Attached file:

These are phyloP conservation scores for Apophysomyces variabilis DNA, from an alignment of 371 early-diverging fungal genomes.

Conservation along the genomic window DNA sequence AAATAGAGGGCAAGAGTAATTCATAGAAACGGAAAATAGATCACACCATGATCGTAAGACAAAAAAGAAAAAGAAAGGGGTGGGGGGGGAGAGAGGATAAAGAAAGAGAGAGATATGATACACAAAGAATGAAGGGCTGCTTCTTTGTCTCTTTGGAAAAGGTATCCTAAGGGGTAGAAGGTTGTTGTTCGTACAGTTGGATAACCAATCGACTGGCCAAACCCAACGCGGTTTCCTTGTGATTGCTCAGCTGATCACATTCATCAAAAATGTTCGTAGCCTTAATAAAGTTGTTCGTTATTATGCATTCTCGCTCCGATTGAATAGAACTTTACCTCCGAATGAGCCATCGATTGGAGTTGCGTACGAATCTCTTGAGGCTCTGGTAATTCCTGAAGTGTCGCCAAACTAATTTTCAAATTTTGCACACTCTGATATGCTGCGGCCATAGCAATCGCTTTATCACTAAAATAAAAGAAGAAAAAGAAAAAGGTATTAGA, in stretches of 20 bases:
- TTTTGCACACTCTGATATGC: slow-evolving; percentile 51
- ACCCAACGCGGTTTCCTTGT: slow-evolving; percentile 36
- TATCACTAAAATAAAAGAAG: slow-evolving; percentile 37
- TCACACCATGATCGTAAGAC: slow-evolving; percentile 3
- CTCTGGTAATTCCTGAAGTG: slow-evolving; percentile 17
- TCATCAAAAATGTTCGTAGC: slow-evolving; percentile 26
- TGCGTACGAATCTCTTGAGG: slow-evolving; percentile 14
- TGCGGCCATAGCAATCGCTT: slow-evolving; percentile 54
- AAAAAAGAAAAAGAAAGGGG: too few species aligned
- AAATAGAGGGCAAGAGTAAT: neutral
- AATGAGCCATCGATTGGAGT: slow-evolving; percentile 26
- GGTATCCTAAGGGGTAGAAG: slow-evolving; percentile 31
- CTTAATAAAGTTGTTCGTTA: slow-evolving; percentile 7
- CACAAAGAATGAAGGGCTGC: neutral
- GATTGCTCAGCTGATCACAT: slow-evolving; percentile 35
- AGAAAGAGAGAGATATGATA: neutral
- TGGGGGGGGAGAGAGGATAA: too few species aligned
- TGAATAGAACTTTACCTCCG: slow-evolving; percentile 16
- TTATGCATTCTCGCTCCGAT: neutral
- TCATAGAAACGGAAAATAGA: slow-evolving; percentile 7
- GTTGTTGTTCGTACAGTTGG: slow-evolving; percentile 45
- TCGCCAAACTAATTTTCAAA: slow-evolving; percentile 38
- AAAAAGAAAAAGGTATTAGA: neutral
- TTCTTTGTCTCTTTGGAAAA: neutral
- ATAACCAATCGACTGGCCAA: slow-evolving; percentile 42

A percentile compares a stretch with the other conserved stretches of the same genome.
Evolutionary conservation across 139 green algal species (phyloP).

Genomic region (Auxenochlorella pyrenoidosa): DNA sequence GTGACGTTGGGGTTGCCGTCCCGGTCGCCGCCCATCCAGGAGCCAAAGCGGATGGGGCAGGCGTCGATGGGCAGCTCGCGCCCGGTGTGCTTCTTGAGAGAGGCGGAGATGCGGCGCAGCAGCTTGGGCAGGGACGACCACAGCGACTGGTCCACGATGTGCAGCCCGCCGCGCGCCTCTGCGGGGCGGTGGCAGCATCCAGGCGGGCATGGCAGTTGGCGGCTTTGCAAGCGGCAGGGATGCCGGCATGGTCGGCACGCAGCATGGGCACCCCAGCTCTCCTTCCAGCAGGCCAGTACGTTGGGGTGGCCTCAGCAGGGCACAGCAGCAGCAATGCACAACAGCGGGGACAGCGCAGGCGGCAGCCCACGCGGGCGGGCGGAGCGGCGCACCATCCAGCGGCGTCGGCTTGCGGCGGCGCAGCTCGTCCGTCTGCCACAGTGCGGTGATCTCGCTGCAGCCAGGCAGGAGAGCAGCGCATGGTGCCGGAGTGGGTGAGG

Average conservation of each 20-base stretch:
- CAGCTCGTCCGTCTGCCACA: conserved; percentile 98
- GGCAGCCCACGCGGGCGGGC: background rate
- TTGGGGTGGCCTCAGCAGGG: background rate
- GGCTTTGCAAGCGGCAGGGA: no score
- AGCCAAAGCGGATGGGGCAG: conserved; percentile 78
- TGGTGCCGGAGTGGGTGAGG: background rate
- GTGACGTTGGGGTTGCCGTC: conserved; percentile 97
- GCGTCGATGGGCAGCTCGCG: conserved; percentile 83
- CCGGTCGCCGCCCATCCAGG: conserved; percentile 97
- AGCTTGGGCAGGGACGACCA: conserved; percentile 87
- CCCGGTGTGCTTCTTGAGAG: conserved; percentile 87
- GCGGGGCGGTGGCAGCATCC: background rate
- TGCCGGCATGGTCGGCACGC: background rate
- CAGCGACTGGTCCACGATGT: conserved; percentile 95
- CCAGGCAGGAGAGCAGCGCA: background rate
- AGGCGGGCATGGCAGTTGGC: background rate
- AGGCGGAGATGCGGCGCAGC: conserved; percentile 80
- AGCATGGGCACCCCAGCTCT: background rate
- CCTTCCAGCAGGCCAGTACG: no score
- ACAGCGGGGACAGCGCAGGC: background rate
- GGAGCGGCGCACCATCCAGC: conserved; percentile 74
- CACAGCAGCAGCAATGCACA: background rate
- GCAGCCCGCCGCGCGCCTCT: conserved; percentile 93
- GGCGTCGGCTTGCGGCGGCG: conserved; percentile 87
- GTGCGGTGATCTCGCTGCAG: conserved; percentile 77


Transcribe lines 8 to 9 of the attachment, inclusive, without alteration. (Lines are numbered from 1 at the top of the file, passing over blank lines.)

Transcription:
- TCATCAAAAATGTTCGTAGC: slow-evolving; percentile 26
- TGCGTACGAATCTCTTGAGG: slow-evolving; percentile 14